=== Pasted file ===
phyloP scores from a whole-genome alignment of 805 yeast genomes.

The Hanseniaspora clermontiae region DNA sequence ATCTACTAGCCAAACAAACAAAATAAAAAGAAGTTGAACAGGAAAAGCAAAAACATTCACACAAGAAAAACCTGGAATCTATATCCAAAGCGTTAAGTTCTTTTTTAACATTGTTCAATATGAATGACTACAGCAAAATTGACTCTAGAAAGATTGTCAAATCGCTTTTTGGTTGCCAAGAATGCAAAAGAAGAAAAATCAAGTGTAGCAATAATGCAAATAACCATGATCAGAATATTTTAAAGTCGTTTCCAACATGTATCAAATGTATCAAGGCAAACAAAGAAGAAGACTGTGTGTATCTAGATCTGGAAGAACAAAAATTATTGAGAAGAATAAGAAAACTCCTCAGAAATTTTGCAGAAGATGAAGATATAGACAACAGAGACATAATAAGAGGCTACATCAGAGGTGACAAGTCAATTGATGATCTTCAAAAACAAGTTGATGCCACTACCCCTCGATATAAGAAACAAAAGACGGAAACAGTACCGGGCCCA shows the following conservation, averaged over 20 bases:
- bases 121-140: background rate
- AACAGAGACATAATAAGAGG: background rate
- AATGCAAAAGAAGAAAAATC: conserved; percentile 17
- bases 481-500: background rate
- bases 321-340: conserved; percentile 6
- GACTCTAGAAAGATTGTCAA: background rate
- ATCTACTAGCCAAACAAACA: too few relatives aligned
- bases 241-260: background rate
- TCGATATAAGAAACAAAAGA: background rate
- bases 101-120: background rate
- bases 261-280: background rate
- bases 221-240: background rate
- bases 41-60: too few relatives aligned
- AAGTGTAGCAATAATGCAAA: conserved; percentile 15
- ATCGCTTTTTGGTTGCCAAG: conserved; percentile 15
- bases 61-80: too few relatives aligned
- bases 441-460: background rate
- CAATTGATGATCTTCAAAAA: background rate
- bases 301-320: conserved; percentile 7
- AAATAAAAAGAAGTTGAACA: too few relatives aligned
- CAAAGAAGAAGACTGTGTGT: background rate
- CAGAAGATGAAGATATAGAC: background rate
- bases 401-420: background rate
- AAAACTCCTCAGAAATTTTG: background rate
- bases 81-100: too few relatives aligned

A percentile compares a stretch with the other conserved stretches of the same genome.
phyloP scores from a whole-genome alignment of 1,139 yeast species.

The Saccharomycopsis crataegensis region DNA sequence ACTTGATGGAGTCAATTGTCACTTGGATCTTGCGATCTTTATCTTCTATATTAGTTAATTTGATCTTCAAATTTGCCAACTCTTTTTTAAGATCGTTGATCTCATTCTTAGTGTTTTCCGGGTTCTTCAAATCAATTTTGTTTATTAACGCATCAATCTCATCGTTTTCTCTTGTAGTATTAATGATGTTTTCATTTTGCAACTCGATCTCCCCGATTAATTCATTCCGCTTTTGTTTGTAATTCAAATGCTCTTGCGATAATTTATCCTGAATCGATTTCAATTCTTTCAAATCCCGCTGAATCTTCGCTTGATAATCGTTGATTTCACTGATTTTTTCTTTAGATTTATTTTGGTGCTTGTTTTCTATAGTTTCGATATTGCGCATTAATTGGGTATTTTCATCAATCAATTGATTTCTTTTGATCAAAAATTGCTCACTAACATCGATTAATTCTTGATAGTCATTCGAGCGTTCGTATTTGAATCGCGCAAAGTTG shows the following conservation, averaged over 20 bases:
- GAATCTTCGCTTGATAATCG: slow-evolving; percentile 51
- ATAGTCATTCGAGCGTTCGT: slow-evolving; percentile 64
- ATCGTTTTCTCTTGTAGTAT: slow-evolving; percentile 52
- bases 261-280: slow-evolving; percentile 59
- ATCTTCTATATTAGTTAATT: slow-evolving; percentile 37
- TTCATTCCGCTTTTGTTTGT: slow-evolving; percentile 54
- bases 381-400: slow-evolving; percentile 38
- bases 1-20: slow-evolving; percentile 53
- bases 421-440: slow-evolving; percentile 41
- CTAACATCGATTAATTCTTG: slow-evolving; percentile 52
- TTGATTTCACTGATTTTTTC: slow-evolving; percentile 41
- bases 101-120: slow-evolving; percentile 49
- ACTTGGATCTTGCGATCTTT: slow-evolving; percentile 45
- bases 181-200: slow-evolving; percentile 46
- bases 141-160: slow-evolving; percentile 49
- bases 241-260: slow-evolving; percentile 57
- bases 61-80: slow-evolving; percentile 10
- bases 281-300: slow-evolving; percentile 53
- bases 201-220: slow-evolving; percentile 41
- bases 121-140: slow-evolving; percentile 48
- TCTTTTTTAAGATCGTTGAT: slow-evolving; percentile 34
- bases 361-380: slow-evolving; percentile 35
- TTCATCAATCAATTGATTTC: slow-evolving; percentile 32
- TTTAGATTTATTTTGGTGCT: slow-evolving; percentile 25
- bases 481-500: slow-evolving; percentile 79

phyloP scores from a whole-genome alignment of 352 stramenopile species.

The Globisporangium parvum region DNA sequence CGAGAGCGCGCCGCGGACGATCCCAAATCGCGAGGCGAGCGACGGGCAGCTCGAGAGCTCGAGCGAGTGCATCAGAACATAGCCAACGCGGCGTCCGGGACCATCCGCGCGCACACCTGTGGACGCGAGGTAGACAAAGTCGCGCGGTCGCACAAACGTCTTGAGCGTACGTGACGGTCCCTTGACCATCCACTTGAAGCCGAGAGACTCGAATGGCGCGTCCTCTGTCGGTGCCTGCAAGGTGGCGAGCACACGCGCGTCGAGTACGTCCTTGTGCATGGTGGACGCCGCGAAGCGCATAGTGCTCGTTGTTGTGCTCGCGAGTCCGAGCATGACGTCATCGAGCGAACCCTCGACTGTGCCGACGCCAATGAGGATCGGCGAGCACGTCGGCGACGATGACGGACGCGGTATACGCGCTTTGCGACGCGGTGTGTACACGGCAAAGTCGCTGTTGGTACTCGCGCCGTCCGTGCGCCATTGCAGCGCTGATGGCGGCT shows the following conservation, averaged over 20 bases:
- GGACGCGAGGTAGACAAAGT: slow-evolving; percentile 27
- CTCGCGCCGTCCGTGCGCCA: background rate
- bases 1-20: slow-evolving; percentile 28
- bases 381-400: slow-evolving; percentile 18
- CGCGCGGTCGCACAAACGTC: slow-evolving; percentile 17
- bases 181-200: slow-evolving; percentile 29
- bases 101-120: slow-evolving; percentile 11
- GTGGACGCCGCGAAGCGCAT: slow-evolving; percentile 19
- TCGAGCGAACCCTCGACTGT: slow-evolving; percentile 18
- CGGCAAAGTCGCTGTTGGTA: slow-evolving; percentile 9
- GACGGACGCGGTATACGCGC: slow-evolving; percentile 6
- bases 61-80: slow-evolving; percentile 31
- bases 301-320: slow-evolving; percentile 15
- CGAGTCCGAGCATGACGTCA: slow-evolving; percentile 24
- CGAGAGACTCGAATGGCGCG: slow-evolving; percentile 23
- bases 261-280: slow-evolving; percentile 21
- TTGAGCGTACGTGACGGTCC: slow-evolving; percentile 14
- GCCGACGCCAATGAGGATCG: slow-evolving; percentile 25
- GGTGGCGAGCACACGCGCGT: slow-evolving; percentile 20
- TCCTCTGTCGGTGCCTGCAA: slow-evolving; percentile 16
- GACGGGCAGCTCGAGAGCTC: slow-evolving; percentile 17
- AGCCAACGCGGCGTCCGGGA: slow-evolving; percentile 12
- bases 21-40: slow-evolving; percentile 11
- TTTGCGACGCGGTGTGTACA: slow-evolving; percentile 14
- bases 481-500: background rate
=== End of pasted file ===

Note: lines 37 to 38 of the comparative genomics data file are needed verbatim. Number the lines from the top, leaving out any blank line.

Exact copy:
- bases 381-400: slow-evolving; percentile 38
- bases 1-20: slow-evolving; percentile 53